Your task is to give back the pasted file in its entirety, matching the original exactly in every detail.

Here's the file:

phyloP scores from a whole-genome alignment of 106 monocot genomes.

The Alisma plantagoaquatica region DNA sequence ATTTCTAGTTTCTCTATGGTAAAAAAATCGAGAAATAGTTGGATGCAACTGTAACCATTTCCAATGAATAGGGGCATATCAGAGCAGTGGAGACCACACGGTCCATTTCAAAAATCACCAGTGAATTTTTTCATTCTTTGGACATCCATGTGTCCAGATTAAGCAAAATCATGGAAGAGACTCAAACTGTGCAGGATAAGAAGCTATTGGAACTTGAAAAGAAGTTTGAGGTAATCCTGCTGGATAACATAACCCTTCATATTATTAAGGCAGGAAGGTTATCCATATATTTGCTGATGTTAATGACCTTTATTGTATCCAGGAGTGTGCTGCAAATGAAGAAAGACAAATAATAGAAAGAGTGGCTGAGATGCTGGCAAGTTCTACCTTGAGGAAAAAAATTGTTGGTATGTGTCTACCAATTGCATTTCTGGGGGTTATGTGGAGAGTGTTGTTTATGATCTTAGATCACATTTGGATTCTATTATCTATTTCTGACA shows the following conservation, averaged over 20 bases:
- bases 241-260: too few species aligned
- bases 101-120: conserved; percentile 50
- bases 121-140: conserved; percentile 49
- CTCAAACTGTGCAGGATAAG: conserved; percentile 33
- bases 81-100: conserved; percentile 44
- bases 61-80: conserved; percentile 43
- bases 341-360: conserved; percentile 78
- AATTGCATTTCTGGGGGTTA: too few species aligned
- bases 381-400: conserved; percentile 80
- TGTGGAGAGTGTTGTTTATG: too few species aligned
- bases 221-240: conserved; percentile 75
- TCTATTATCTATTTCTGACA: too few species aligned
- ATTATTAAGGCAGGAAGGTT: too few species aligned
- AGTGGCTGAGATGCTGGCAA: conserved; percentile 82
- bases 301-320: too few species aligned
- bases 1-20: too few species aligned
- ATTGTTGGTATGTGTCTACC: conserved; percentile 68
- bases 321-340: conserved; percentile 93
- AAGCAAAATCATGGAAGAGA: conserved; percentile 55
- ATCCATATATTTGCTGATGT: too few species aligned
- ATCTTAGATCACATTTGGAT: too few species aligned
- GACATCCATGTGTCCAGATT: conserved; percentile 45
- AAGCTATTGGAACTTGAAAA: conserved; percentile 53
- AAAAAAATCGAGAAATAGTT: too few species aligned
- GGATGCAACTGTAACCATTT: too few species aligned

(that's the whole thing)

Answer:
phyloP scores from a whole-genome alignment of 106 monocot genomes.

The Alisma plantagoaquatica region DNA sequence ATTTCTAGTTTCTCTATGGTAAAAAAATCGAGAAATAGTTGGATGCAACTGTAACCATTTCCAATGAATAGGGGCATATCAGAGCAGTGGAGACCACACGGTCCATTTCAAAAATCACCAGTGAATTTTTTCATTCTTTGGACATCCATGTGTCCAGATTAAGCAAAATCATGGAAGAGACTCAAACTGTGCAGGATAAGAAGCTATTGGAACTTGAAAAGAAGTTTGAGGTAATCCTGCTGGATAACATAACCCTTCATATTATTAAGGCAGGAAGGTTATCCATATATTTGCTGATGTTAATGACCTTTATTGTATCCAGGAGTGTGCTGCAAATGAAGAAAGACAAATAATAGAAAGAGTGGCTGAGATGCTGGCAAGTTCTACCTTGAGGAAAAAAATTGTTGGTATGTGTCTACCAATTGCATTTCTGGGGGTTATGTGGAGAGTGTTGTTTATGATCTTAGATCACATTTGGATTCTATTATCTATTTCTGACA shows the following conservation, averaged over 20 bases:
- bases 241-260: too few species aligned
- bases 101-120: conserved; percentile 50
- bases 121-140: conserved; percentile 49
- CTCAAACTGTGCAGGATAAG: conserved; percentile 33
- bases 81-100: conserved; percentile 44
- bases 61-80: conserved; percentile 43
- bases 341-360: conserved; percentile 78
- AATTGCATTTCTGGGGGTTA: too few species aligned
- bases 381-400: conserved; percentile 80
- TGTGGAGAGTGTTGTTTATG: too few species aligned
- bases 221-240: conserved; percentile 75
- TCTATTATCTATTTCTGACA: too few species aligned
- ATTATTAAGGCAGGAAGGTT: too few species aligned
- AGTGGCTGAGATGCTGGCAA: conserved; percentile 82
- bases 301-320: too few species aligned
- bases 1-20: too few species aligned
- ATTGTTGGTATGTGTCTACC: conserved; percentile 68
- bases 321-340: conserved; percentile 93
- AAGCAAAATCATGGAAGAGA: conserved; percentile 55
- ATCCATATATTTGCTGATGT: too few species aligned
- ATCTTAGATCACATTTGGAT: too few species aligned
- GACATCCATGTGTCCAGATT: conserved; percentile 45
- AAGCTATTGGAACTTGAAAA: conserved; percentile 53
- AAAAAAATCGAGAAATAGTT: too few species aligned
- GGATGCAACTGTAACCATTT: too few species aligned